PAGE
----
posted on May, 23 2015 @ 07:35 AM
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originally posted by: Harte

originally posted by: deckdel
a reply to: maddy21

Considering they've found cities 60 m below the sea surface 10 km off coast - you bet the Indian civilisation is staggeringly old.


A wild claim. Got any evidence?

And you can leave Dawarka out of it, given that it sank in the Medieval period.

Harte


Proof?

just one find:

discovered off the coast of Gujarat, in the Gulf of Khambhat. The site was discovered by NIOT while they performed routine pollution studies using sonar, and was described as an area of regularly spaced geometric structures. It is located 20 km from the Gujarat coast, spans 9 km, and can be found at a depth of 30–40 meters. In his announcement, Joshi represented the site as an urban settlement that pre-dates the Indus Valley Civilization

It is located 20 km from the Gujarat coast, spans 9 km, and can be found at a depth of 30–40 meters...
...the piece of wood was carbon dated to an age of 9,500 years old

en.wikipedia.org...

also
see my siggy thread re the Dravidians and their great age and accomplishments
Hartes has all ready read it...proof is a two way street innit?
some appear to be here not to learn, but to bash...
edit on Satam5b20155America/Chicago25 by Danbones because: (no reason given)

edit on Satam5b20155America/Chicago06 by Danbones because: (no reason given)


history has already been re written
edit on Satam5b20155America/Chicago53 by Danbones because: (no reason given)



posted on May, 23 2015 @ 08:17 AM
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an earlier than expected Iron Age in parts of the Indian subcontinent is not so strange

it seems that when Europe, Africa, far east asia were little more than Neolithic tribal groups that were pushed to enter into the copper age

see OP:

Which means there was a more advanced civilisation in Deccan area in India than the Indus Valley Civilization. Could this be a possible successor of the Proto Elamites ?


I always considered India to have been the fabled Atlantis ( 10k years before Plato)
and the spread of technology to Egypt and other places world wide...was from fleeing intelligentsia of the subcontinent about to slam into central Asia coastline... the Deccan Traps volcanos was the precursor which led to the mass exodus so that humanity might not devolve into cavemen culture again (I know the millions of years are compressed into a single lifespan of 120 years, but I await further discoveries, artefacts, even a flight vehicle to be discovered in India
(Vimanas)== www.bibliotecapleyades.net...



posted on May, 23 2015 @ 08:33 AM
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originally posted by: Shiloh7
a reply to: Harte

Surely we are more interested in the beginnings of Dwarka than its ending sunken in the Middle Ages - many cities stand for millennia so why shouldn't Dwarka or other Indian cities.

I'd be interested in that, yes.

I'm not interested in the implied claim of great antiquity - simply because the site lies beneath the sea - that is found in the post I responded to.


originally posted by: Shiloh7One thing that is documented is that many men went to India to study and were it a 'young' civilisation there would be little point in doing so.

I don't see the connection you're making here. I mean, wouldn't that depend on the time frame of your claim?

For example, it's quite true that many men went to Greece to study. The same goes for Rome. Does this lend credence to the Greek or Roman Civilizations rising out of great antiquity?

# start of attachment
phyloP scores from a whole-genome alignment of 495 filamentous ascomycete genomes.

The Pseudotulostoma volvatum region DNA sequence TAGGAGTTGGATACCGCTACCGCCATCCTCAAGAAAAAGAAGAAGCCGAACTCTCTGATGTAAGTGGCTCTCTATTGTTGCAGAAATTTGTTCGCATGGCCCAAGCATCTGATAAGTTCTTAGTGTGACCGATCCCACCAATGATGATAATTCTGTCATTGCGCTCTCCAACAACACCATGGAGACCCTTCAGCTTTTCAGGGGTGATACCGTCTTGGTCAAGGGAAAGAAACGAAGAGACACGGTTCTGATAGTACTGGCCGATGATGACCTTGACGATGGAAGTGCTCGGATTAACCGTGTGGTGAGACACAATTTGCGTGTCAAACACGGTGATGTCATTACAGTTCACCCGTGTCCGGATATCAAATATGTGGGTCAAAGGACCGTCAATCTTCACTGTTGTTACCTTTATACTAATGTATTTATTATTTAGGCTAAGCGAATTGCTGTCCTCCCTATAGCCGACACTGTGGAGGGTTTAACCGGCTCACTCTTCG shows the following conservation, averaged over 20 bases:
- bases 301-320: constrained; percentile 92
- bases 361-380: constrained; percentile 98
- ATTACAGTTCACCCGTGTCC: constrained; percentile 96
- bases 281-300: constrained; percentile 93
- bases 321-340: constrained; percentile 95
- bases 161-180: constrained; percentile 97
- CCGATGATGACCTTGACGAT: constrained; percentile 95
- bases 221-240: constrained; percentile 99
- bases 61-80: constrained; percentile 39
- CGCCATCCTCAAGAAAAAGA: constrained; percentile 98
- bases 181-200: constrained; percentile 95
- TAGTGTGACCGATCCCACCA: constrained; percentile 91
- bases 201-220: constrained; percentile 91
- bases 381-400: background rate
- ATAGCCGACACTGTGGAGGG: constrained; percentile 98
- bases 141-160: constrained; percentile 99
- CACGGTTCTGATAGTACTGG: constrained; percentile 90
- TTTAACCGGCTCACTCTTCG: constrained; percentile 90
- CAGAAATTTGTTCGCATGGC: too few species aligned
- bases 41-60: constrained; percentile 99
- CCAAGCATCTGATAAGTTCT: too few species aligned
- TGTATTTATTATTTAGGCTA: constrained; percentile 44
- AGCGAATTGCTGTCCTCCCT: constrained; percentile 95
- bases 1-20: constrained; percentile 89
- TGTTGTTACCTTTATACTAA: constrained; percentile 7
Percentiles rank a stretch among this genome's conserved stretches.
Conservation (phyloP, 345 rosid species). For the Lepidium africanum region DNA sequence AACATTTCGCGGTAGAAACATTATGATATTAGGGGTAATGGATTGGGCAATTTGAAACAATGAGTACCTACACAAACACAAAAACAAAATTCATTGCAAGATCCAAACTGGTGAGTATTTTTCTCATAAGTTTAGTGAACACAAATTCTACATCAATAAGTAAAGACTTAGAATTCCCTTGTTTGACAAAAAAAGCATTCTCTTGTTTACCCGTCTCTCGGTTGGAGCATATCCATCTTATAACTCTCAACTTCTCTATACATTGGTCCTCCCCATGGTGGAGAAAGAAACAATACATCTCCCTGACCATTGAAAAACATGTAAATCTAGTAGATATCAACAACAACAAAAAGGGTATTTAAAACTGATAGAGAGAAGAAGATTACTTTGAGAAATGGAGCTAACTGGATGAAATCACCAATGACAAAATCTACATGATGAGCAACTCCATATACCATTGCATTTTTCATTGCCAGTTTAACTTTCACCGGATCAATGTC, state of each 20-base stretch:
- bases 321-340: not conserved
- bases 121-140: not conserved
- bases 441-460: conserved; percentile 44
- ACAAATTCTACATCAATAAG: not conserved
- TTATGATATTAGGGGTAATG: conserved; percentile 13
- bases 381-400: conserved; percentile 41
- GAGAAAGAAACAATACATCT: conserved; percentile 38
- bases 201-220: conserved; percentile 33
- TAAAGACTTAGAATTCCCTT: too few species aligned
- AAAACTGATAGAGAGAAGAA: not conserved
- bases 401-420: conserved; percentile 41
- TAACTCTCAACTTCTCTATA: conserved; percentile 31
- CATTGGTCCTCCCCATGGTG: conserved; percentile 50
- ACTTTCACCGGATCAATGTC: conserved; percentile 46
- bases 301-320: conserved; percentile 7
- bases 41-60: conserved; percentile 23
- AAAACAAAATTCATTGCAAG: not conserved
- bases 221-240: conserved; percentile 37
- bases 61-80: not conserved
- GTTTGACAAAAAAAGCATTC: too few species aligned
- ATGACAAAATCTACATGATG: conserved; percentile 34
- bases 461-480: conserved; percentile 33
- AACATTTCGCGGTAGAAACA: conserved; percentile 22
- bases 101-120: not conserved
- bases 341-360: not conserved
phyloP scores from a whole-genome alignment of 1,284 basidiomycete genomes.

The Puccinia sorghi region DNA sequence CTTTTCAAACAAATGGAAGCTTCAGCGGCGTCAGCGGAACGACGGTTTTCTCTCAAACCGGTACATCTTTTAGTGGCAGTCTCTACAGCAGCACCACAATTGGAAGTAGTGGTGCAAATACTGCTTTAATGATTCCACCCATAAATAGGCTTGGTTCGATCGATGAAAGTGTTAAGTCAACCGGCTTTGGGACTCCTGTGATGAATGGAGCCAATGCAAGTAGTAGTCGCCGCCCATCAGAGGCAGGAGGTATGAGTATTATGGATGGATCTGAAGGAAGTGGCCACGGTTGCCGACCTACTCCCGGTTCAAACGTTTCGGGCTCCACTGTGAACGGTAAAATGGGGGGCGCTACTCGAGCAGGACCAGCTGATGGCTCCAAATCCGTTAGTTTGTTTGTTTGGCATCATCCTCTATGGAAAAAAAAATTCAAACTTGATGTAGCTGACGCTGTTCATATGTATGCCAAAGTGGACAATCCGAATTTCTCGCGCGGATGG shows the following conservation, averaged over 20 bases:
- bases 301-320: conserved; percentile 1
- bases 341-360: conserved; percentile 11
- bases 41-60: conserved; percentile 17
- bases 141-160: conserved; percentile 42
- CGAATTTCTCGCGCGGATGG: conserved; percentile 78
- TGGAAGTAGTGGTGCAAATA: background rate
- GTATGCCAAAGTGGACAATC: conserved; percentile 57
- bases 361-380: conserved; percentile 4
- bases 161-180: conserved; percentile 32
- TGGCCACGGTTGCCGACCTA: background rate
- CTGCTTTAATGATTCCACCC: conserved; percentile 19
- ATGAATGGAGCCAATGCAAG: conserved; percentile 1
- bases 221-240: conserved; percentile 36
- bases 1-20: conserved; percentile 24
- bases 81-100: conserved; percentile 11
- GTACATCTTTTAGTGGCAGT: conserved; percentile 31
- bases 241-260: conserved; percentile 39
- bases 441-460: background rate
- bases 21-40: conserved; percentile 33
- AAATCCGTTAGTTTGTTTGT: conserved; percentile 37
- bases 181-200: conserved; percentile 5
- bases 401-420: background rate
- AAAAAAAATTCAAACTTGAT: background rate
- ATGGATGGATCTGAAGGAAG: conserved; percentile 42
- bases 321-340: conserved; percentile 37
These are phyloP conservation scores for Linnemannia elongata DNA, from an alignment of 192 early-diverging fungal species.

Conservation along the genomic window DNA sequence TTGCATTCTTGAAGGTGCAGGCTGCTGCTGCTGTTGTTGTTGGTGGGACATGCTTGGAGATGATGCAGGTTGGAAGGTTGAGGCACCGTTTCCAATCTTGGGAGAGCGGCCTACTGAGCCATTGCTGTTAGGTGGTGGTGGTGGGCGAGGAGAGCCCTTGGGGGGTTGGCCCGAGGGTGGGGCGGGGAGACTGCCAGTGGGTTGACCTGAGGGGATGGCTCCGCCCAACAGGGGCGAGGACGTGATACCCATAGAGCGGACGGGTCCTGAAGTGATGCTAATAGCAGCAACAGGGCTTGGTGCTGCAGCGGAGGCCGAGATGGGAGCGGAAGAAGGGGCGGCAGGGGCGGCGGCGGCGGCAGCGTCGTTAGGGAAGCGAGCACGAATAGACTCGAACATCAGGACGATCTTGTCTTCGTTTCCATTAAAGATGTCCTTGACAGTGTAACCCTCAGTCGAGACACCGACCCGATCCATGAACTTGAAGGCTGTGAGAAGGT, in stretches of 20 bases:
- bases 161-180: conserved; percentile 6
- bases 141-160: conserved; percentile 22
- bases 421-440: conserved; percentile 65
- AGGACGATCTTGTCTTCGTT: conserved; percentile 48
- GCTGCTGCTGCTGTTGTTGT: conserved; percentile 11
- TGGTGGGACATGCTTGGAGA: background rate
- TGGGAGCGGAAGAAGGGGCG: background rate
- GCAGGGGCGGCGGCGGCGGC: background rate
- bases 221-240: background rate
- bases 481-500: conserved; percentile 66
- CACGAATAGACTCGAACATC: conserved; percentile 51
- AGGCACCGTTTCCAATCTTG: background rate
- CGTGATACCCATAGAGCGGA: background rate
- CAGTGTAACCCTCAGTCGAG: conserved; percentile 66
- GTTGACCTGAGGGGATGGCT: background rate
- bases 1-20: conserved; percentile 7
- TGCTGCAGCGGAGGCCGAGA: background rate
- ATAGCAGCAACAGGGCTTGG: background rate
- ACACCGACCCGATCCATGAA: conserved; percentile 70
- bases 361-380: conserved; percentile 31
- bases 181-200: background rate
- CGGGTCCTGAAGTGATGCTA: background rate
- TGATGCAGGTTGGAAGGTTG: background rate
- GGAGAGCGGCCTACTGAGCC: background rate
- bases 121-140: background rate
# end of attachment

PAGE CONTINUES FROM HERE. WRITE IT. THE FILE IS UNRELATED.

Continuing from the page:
Harte



posted on May, 23 2015 @ 08:42 AM
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originally posted by: Danbones

originally posted by: Harte

originally posted by: deckdel
a reply to: maddy21

Considering they've found cities 60 m below the sea surface 10 km off coast - you bet the Indian civilisation is staggeringly old.


A wild claim. Got any evidence?

And you can leave Dawarka out of it, given that it sank in the Medieval period.

Harte


Proof?

just one find:

discovered off the coast of Gujarat, in the Gulf of Khambhat. The site was discovered by NIOT while they performed routine pollution studies using sonar, and was described as an area of regularly spaced geometric structures. It is located 20 km from the Gujarat coast, spans 9 km, and can be found at a depth of 30–40 meters. In his announcement, Joshi represented the site as an urban settlement that pre-dates the Indus Valley Civilization

It is located 20 km from the Gujarat coast, spans 9 km, and can be found at a depth of 30–40 meters...
...the piece of wood was carbon dated to an age of 9,500 years old

en.wikipedia.org...

also
see my siggy thread re the Dravidians and their great age and accomplishments
Hartes has all ready read it...proof is a two way street innit?
some appear to be here not to learn, but to bash...

history has already been re written

At least you didn't call it Dwarka, this time, like so many of the fringe sites you frequent erroneously do.

A few pieces of wood and some worm tubes dredged up out of a gulf - which, incidentally, receives the lion's share of the drainage for that part of the Indian subcontinent - is not evidence of an ancient civilization.

Claims made by Graham Hancock and a tourism board in India can't cut it when trying to justify the claim of extremely ancient civilizations in India.

On the other hand, I'd be interested to see any actual evidence. It is in examining real, not imaginary, evidence that we "learn" and not by latching on to the fraudulent claims of the profiteers of ignorance.

Perhaps deckdel has some. You'll note that I asked him.

Harte



posted on May, 23 2015 @ 09:53 AM
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a reply to: Harte


Iron production started quite late in China

And later still in Southeast Asia.



posted on May, 23 2015 @ 10:19 AM
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There's sonar evidence of multiple sunken cities off the Indian coast. And many other coasts (Indonesia, Polynesia). By their depth we can ascertain when they would have been above water due to the rising sea levels after the last ice age. Some of these sites have been dived but the naysayers pass off structures as naturally formed objects. With the technology we have right now I doubt we can explore inside structures and retrieve items if they exist.



posted on May, 23 2015 @ 12:07 PM
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originally posted by: Logman
There's sonar evidence of multiple sunken cities off the Indian coast. And many other coasts (Indonesia, Polynesia). By their depth we can ascertain when they would have been above water due to the rising sea levels after the last ice age.

Can you link us to these amazing findings?

Harte